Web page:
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East Hill Cemetery Ghost Walk tells stories of region's ancestors this weekend

East Hill Cemetery Ghost Walk tells stories of region's ancestors this weekend

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BRISTOL, Va. — Rain fell like teardrops Saturday when three ghosts made an appearance just above downtown Bristol in East Hill Cemetery.

“I don’t think ghosts need umbrellas,” said John “Pappy” Hawthorne, 80.

Neither of them was sad, but proclamations were made.

They plan to return to the hallowed ground Friday, Oct. 22, and Saturday, Oct. 23. Each apparition said they will bring some ghostly buddies each night, beginning at about 7 p.m. Altogether, they will lead the East Hill Cemetery Ghost Walk.

“It’s a city treasure, East Hill Cemetery, you know,” Hawthorne, an East Hill Cemetery board member and Ghost Walk participant, said.

A donation of $5 per person is the admission to take the Ghost Walk. Funds raised will help administrators of the historic East Hill Cemetery maintain the sizeable grounds.

Now in its 10th year, the Ghost Walk features a number of East Hill’s prominent residents. They return each October to stretch their weary bones and provide stories of their lives and triumphs for the crowds gathered.

Hawthorne portrays Samuel Goodson, founder of Goodsonville, Virginia, which eventually became Bristol, Virginia.

“All of East Hill Cemetery was his property,” Hawthorne, who was clad as Goodson on Saturday in the cemetery, said.

In those days of the 19th century, the site was known as Round Hill. Goodson’s plans included construction of his home, a mansion, atop Round Hill. Certain mischievousness led to the demise of Goodson’s plans.

Not that Gen. Evan Shelby Jr. would know. He served in the French and Indian War and the American Revolution. In 1766, he settled in what would become Bristol. Tom Vaughan steps into the visage of Shelby during the Ghost Walk.

“I am either 297, 299 or 302 years old,” Vaughan as Shelby, who clearly relishes the experience, said.

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“In years past during the Ghost Walk,” Vaughan, 75, said, “I’ve seen everything from people who wanted to talk to me, which made the next group wait, to people exiting rather quickly.”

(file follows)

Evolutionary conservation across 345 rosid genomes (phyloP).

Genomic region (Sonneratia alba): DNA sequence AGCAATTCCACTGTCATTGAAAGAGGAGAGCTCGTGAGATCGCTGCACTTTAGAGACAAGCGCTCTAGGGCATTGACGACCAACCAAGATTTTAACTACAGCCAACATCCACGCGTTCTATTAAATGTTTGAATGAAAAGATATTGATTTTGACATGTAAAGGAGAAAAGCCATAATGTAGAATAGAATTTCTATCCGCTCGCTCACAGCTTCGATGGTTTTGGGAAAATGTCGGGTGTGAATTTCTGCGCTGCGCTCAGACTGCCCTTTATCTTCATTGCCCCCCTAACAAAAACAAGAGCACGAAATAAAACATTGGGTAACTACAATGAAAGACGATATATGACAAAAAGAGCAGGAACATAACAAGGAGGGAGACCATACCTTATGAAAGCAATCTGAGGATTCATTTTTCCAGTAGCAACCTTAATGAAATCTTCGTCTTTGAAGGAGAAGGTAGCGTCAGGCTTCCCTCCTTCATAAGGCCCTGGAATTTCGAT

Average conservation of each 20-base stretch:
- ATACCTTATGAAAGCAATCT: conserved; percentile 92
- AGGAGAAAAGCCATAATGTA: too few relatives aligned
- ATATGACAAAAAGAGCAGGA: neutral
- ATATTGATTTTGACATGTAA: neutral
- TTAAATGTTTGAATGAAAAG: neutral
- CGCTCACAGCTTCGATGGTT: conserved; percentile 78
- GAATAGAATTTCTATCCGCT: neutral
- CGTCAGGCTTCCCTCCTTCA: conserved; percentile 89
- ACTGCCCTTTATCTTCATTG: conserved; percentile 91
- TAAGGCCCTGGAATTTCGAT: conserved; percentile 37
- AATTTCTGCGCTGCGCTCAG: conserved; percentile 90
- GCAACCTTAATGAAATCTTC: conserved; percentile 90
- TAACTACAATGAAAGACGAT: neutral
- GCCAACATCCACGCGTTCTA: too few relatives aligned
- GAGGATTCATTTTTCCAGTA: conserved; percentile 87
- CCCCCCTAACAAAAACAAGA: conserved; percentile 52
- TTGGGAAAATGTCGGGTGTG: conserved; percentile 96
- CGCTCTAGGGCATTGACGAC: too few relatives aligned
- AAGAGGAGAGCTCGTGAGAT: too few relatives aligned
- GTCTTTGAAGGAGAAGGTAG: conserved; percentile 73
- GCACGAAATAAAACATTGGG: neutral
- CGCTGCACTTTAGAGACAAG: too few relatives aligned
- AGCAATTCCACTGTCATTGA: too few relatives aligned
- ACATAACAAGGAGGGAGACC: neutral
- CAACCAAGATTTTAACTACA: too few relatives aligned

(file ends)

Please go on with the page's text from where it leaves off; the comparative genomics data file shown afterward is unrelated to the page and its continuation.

They do not mean to spook or scare folks during the Ghost Walk. However, sometimes they do. For instance, several years ago, a woman in the darkened midst of the tour, which routes through the spooky graveyard, apparently could handle no more.

“She took off,” Vaughan said, “cut right across the cemetery, and rather quickly, too.”

Gen. Shelby died in 1794. After several prior burials around town, his bones were literally boxed up, carried to and buried in East Hill Cemetery in 1872.

In addition to raising funds for upkeep of the cemetery, participants including Sam Campbell intend to impart nuggets of history. He’s stepped into the boots of a range of dead characters in the past. This year he revives Abram Fulkerson.

“He was a Confederate colonel in the Civil War,” Campbell, 70, said. “He fought in Northern Virginia. He was part of The Immortal Six Hundred.”

The Immortal Six Hundred were prisoners of war. They were held in South Carolina and used as human shields.

When people on the Ghost Walk approach Campbell as Fulkerson, he will tell a short story of the man’s life and of his Civil War experiences and life thereafter. Fulkerson, who died in 1902, is buried just inside East Hill’s main gate.

“We talk about factual things,” Campbell said. “People need to know the early settlers of Bristol, who helped make Bristol what it became.”

Some of that history may prompt interest. In addition to enjoying its fun factor, learn of Gen. Evan Shelby Jr. Discover Abram Fulkerson. Encounter as best anyone can one Samuel Goodson, upon whose property the cemetery exists and the Ghost Walk will commence.

“He ordered the bricks. He ordered the lumber. His house was going to be right here,” Hawthorne said. “But one night he strayed.”


Learn more of Goodson’s shenanigans and life’s work during the Ghost Walk. Those who stroll the grounds will come upon, meet and hear from the late city founder and late-night Romeo.

“It’s history,” Hawthorne said, “that’s come back to life.”

Tom Netherland is a freelance writer. He may be reached at

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